David Donoho

Anne T. and Robert M. Bass Professor of Humanities and Sciences
Professor of Statistics
David Donoho

David Donoho has studied the exploitation of sparse signals in signal recovery, including for denoising, superresolution, and solution of underdetermined equations. His research with collaborators showed that ell-1 penalization was an effective and even optimal way to exploit sparsity of the object to be recovered. He coined the notion of compressed sensing which has impacted many scientific and technical fields, including magnetic resonance imaging in medicine, where it has been implemented in FDA-approved medical imaging protocols and is already used in millions of actual patient MRIs.

In recent years David and his postdocs and students have been studying large-scale covariance matrix estimation, large-scale matrix denoising, detection of rare and weak signals among many pure noise non-signals, compressed sensing and related scientific imaging problems, and most recently, empirical deep learning.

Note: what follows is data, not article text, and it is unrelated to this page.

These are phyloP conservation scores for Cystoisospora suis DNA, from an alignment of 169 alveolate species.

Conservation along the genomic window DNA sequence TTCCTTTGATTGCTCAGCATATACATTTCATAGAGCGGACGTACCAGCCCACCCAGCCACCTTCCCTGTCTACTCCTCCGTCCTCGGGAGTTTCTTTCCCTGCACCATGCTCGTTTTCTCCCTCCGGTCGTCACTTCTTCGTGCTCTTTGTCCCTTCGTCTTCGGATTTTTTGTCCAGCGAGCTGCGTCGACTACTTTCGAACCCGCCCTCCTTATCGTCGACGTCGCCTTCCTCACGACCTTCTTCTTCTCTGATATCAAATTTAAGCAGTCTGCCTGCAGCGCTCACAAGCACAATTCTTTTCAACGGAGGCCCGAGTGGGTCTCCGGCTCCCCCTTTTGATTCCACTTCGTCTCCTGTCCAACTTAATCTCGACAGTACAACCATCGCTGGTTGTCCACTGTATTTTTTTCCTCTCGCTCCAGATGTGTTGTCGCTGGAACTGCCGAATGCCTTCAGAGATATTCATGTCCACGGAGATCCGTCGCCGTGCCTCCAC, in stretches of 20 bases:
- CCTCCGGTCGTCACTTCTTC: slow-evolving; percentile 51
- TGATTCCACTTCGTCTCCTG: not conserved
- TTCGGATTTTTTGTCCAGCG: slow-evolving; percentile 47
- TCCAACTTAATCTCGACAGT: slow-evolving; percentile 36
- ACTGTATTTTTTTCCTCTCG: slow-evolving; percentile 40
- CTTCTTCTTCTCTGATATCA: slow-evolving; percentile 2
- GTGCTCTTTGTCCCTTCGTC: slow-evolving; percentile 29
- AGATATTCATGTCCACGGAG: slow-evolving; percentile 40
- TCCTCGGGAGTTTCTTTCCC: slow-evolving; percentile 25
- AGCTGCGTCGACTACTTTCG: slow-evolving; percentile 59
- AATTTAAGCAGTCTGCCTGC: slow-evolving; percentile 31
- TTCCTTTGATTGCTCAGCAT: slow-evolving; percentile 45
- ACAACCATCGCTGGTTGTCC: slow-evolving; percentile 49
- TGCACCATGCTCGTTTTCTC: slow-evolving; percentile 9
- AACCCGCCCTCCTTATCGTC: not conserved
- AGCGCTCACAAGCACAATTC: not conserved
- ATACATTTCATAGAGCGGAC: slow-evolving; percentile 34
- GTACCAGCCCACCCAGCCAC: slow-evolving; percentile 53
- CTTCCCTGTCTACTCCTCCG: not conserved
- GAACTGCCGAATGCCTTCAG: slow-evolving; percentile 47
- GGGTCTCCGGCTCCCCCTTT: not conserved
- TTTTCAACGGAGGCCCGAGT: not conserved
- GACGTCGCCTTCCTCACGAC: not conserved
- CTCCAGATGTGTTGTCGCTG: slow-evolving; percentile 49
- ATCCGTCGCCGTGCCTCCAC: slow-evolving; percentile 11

Related News

The 2019 class of 28 resident and 8 international members was announced at the Society's spring meeting.
Reporting in live from Rio de Janeiro where the ceremony was taking place at ICM 2018, Emmanuel Candès has shared the news that David Donoho is the recipient of the 2018 Gauss Prize, the major prize in applied mathematics awarded jointly by the German Mathematical Union and the International Mathematical Union.